Monday, 20 March 2017

BOOK REVIEWS: The Colour of Magic (Discworld #1) by Sir Terry Pratchett

I rarely re-read books. It’s not that I don’t find books I want to read more than once, more that there are so many out there to read for the first time that going over old ground doesn’t seem the best use of time. So it is slightly against form that I’ve decided to embark on reading the full Discworld cycle over again. Twenty years at least have passed since the last time I read some of these so it’ll be interesting to see how things have changed.

One thing I did remember is that it takes a while for Pratchett to truly get into his style and rhythm and so I wasn’t expecting the Colour of Magic to blow me away – and it didn’t. I wouldn’t say it is a bad book, but I know there are better ones in the series to come.

I’ll be honest and confess to skimming through large chunks of this because I vaguely remember the details and also because I know from later experiences “how” to read Pratchett – when to skim, when something is important, when he is merely having a bit of fun etc.

As a result it was so hard to objectively look at this and judge it on its own meritsIt was a really strange feeling reading it - I felt myself filling bits of information in that I wouldn’t have known the first time I read this and I don’t know whether that helped or hindered. It is no doubt exceptionally difficult to review a book in isolation when you know it is part of a (in this case) 40+ long series, and especially when you’ve read the vast majority of the later instalments.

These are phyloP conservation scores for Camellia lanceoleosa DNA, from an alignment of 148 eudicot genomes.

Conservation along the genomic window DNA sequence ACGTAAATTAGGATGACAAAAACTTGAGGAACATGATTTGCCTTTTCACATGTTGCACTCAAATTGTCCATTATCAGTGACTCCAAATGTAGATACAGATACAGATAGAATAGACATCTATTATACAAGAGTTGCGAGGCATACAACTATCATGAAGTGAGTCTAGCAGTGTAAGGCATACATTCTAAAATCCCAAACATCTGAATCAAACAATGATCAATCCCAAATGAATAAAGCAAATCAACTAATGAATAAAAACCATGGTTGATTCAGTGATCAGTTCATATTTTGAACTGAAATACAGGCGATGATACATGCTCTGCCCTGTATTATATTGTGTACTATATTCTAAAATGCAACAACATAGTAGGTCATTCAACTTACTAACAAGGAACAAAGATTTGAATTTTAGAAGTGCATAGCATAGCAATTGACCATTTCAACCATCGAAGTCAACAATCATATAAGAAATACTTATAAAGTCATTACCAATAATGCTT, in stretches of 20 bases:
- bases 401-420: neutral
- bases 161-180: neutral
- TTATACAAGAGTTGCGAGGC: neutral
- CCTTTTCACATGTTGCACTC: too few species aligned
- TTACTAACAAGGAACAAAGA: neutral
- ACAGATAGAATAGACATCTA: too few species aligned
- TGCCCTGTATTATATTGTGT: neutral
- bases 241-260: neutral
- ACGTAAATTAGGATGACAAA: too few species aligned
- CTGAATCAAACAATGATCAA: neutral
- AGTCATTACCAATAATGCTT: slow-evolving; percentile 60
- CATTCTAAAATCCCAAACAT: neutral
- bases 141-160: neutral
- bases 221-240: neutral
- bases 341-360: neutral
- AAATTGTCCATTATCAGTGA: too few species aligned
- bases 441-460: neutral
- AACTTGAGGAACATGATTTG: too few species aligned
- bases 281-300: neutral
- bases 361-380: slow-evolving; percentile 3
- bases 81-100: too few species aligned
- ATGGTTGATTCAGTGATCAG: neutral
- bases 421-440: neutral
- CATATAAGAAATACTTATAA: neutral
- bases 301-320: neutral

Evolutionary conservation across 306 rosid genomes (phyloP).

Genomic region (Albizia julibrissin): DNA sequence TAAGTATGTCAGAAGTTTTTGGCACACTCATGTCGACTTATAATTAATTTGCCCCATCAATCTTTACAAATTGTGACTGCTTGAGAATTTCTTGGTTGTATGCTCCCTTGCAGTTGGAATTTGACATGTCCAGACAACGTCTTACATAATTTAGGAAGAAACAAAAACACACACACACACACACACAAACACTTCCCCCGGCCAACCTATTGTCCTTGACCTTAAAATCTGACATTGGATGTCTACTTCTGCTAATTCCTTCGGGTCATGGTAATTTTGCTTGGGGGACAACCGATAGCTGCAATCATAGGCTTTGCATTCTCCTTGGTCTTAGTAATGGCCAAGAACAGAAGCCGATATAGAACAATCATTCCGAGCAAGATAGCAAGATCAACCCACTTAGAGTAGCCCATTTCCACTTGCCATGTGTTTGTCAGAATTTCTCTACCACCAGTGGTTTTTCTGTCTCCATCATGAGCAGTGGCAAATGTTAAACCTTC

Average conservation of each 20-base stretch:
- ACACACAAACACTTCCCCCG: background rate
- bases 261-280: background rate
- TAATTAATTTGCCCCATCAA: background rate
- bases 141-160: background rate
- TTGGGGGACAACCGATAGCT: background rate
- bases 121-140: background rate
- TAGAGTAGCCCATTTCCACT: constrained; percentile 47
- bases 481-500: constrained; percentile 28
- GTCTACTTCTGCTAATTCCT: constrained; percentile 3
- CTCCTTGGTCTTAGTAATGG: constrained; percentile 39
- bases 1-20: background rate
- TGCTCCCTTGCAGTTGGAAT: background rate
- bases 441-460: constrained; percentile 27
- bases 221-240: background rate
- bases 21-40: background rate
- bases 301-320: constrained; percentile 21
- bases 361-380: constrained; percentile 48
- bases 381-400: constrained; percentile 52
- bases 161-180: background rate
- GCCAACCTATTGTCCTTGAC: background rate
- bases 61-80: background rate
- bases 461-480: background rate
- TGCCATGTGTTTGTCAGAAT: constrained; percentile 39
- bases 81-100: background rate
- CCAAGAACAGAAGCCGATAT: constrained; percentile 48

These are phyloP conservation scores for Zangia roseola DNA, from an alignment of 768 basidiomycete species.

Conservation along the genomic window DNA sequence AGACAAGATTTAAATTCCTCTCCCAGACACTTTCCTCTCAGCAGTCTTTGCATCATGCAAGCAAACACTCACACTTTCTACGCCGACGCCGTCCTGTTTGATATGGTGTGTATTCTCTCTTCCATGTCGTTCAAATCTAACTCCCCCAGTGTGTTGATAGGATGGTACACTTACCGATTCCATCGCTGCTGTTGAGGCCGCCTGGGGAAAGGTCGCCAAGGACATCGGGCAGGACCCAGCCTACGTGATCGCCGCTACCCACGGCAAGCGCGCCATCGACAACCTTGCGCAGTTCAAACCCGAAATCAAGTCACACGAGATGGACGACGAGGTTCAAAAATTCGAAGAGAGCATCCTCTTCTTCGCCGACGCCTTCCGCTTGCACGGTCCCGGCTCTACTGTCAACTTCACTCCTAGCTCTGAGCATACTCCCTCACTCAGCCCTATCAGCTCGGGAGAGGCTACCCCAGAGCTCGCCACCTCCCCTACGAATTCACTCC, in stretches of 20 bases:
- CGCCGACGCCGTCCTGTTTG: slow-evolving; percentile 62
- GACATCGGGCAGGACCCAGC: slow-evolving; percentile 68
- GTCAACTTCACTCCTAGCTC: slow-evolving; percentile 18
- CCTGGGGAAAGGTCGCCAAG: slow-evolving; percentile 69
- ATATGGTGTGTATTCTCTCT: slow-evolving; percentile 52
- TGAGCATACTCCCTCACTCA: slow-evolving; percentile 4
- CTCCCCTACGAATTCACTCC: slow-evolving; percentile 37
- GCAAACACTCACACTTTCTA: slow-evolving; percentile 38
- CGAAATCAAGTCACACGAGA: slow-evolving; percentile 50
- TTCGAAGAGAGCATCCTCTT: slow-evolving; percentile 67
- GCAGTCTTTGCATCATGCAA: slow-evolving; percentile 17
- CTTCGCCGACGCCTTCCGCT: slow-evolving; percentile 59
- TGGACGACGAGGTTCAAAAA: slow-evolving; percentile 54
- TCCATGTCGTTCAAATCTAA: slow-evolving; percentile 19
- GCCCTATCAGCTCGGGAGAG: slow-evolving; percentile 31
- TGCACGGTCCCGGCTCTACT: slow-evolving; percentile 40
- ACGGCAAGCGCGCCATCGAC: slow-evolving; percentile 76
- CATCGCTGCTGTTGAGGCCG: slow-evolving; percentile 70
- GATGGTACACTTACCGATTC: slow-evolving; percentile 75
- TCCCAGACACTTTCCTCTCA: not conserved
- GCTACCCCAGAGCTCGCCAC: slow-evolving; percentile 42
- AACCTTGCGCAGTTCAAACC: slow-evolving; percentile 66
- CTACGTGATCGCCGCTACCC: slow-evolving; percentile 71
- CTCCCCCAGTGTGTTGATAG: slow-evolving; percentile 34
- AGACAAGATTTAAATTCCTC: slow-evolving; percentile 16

Considered on its own though, I guess the Colour of Magic is reasonably enjoyable but it certainly isn’t a classic or a must-read. The characters are likeable enough though in need of a bit more layering at this early stage in their existence. Rincewind obviously grows significantly in the later stories but he is a bit one dimensional at this point. The luggage was, I thought, underused but the rest are pretty forgettable if I’m honest.

The narrative is essentially a take on the “buddy” movie, though with definite reluctance on the side of one of the “buddies”. It’s pretty superficial as a whole but there are some genuinely funny moments.

Pratchett’s style of spoofing real life via the fantasy genre was way ahead of its time, though the Colour of Magic isn’t the best example of his work. There are hints here though of what we eventually come to learn (which is that Sir Terry was a shrewd observer of real life and could tell a story with the best of them) though this sputters more than it roars. The Discworld itself felt hugely underdeveloped though again this may be just in comparison to what it becomes.

As a standalone this is undoubtedly not the finished article, and it is fair to say that Pratchett was certainly on a learning curve when this was written. But there are enough moments of genius here to intrigue and I obviously must have liked it enough first time around to keep going with the rest.

Verdict: 3.5 stars out of 5

Till next time,

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